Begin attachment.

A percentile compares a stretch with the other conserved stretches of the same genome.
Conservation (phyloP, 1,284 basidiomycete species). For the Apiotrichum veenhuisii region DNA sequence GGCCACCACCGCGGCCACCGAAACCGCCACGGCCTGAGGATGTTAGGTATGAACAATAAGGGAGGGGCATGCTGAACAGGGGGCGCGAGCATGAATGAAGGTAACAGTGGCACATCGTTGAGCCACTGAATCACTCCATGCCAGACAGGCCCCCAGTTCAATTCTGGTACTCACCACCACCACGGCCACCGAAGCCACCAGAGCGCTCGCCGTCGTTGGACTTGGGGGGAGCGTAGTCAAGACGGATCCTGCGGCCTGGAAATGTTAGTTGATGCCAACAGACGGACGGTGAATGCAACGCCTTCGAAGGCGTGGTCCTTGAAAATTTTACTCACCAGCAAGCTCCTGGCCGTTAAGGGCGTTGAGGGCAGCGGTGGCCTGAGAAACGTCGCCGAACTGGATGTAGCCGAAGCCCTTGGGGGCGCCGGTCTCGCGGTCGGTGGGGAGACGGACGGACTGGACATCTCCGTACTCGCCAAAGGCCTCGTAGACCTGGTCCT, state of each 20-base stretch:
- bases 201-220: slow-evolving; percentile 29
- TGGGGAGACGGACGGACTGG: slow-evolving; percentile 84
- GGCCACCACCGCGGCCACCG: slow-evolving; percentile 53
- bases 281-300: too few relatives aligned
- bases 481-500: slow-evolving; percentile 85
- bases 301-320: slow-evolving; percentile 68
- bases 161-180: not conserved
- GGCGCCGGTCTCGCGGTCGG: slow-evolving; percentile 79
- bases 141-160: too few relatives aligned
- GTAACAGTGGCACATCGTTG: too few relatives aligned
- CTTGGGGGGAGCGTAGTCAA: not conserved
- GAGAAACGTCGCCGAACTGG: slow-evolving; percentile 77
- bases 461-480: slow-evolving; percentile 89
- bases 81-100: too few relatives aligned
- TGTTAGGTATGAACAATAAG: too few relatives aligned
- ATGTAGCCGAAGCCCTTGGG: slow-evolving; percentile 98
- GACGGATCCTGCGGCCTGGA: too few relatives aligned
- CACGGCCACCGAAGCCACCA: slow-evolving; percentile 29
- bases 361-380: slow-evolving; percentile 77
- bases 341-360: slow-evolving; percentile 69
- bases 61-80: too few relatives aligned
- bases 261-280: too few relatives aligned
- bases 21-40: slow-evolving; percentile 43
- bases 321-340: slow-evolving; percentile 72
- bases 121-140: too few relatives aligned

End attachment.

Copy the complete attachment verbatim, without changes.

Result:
A percentile compares a stretch with the other conserved stretches of the same genome.
Conservation (phyloP, 1,284 basidiomycete species). For the Apiotrichum veenhuisii region DNA sequence GGCCACCACCGCGGCCACCGAAACCGCCACGGCCTGAGGATGTTAGGTATGAACAATAAGGGAGGGGCATGCTGAACAGGGGGCGCGAGCATGAATGAAGGTAACAGTGGCACATCGTTGAGCCACTGAATCACTCCATGCCAGACAGGCCCCCAGTTCAATTCTGGTACTCACCACCACCACGGCCACCGAAGCCACCAGAGCGCTCGCCGTCGTTGGACTTGGGGGGAGCGTAGTCAAGACGGATCCTGCGGCCTGGAAATGTTAGTTGATGCCAACAGACGGACGGTGAATGCAACGCCTTCGAAGGCGTGGTCCTTGAAAATTTTACTCACCAGCAAGCTCCTGGCCGTTAAGGGCGTTGAGGGCAGCGGTGGCCTGAGAAACGTCGCCGAACTGGATGTAGCCGAAGCCCTTGGGGGCGCCGGTCTCGCGGTCGGTGGGGAGACGGACGGACTGGACATCTCCGTACTCGCCAAAGGCCTCGTAGACCTGGTCCT, state of each 20-base stretch:
- bases 201-220: slow-evolving; percentile 29
- TGGGGAGACGGACGGACTGG: slow-evolving; percentile 84
- GGCCACCACCGCGGCCACCG: slow-evolving; percentile 53
- bases 281-300: too few relatives aligned
- bases 481-500: slow-evolving; percentile 85
- bases 301-320: slow-evolving; percentile 68
- bases 161-180: not conserved
- GGCGCCGGTCTCGCGGTCGG: slow-evolving; percentile 79
- bases 141-160: too few relatives aligned
- GTAACAGTGGCACATCGTTG: too few relatives aligned
- CTTGGGGGGAGCGTAGTCAA: not conserved
- GAGAAACGTCGCCGAACTGG: slow-evolving; percentile 77
- bases 461-480: slow-evolving; percentile 89
- bases 81-100: too few relatives aligned
- TGTTAGGTATGAACAATAAG: too few relatives aligned
- ATGTAGCCGAAGCCCTTGGG: slow-evolving; percentile 98
- GACGGATCCTGCGGCCTGGA: too few relatives aligned
- CACGGCCACCGAAGCCACCA: slow-evolving; percentile 29
- bases 361-380: slow-evolving; percentile 77
- bases 341-360: slow-evolving; percentile 69
- bases 61-80: too few relatives aligned
- bases 261-280: too few relatives aligned
- bases 21-40: slow-evolving; percentile 43
- bases 321-340: slow-evolving; percentile 72
- bases 121-140: too few relatives aligned